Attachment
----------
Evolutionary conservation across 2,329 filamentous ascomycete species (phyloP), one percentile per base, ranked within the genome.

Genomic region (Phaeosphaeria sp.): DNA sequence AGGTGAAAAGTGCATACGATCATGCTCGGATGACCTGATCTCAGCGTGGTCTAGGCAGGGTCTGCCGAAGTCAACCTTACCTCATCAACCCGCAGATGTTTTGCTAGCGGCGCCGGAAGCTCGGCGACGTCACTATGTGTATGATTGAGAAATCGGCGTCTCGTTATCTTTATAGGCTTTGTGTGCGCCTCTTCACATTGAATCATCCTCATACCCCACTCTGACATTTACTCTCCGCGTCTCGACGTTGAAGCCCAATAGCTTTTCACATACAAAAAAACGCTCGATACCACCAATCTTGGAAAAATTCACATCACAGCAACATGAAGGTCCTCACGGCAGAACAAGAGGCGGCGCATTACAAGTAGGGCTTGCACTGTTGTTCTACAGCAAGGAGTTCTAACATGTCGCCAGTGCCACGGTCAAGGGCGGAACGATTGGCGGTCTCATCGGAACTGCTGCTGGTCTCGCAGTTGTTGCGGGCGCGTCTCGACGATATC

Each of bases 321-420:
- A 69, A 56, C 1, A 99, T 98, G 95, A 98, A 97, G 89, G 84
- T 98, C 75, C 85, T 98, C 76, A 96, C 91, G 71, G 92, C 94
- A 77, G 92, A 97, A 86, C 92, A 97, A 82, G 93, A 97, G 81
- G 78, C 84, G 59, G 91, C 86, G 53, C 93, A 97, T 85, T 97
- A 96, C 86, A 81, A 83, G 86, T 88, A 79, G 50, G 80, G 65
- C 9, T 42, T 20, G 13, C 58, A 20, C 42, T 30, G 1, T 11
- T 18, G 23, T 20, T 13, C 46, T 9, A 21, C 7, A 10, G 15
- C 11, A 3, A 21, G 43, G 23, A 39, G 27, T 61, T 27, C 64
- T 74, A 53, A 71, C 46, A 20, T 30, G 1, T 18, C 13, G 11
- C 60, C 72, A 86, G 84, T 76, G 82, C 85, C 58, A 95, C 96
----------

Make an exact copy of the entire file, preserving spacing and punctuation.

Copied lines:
Evolutionary conservation across 2,329 filamentous ascomycete species (phyloP), one percentile per base, ranked within the genome.

Genomic region (Phaeosphaeria sp.): DNA sequence AGGTGAAAAGTGCATACGATCATGCTCGGATGACCTGATCTCAGCGTGGTCTAGGCAGGGTCTGCCGAAGTCAACCTTACCTCATCAACCCGCAGATGTTTTGCTAGCGGCGCCGGAAGCTCGGCGACGTCACTATGTGTATGATTGAGAAATCGGCGTCTCGTTATCTTTATAGGCTTTGTGTGCGCCTCTTCACATTGAATCATCCTCATACCCCACTCTGACATTTACTCTCCGCGTCTCGACGTTGAAGCCCAATAGCTTTTCACATACAAAAAAACGCTCGATACCACCAATCTTGGAAAAATTCACATCACAGCAACATGAAGGTCCTCACGGCAGAACAAGAGGCGGCGCATTACAAGTAGGGCTTGCACTGTTGTTCTACAGCAAGGAGTTCTAACATGTCGCCAGTGCCACGGTCAAGGGCGGAACGATTGGCGGTCTCATCGGAACTGCTGCTGGTCTCGCAGTTGTTGCGGGCGCGTCTCGACGATATC

Each of bases 321-420:
- A 69, A 56, C 1, A 99, T 98, G 95, A 98, A 97, G 89, G 84
- T 98, C 75, C 85, T 98, C 76, A 96, C 91, G 71, G 92, C 94
- A 77, G 92, A 97, A 86, C 92, A 97, A 82, G 93, A 97, G 81
- G 78, C 84, G 59, G 91, C 86, G 53, C 93, A 97, T 85, T 97
- A 96, C 86, A 81, A 83, G 86, T 88, A 79, G 50, G 80, G 65
- C 9, T 42, T 20, G 13, C 58, A 20, C 42, T 30, G 1, T 11
- T 18, G 23, T 20, T 13, C 46, T 9, A 21, C 7, A 10, G 15
- C 11, A 3, A 21, G 43, G 23, A 39, G 27, T 61, T 27, C 64
- T 74, A 53, A 71, C 46, A 20, T 30, G 1, T 18, C 13, G 11
- C 60, C 72, A 86, G 84, T 76, G 82, C 85, C 58, A 95, C 96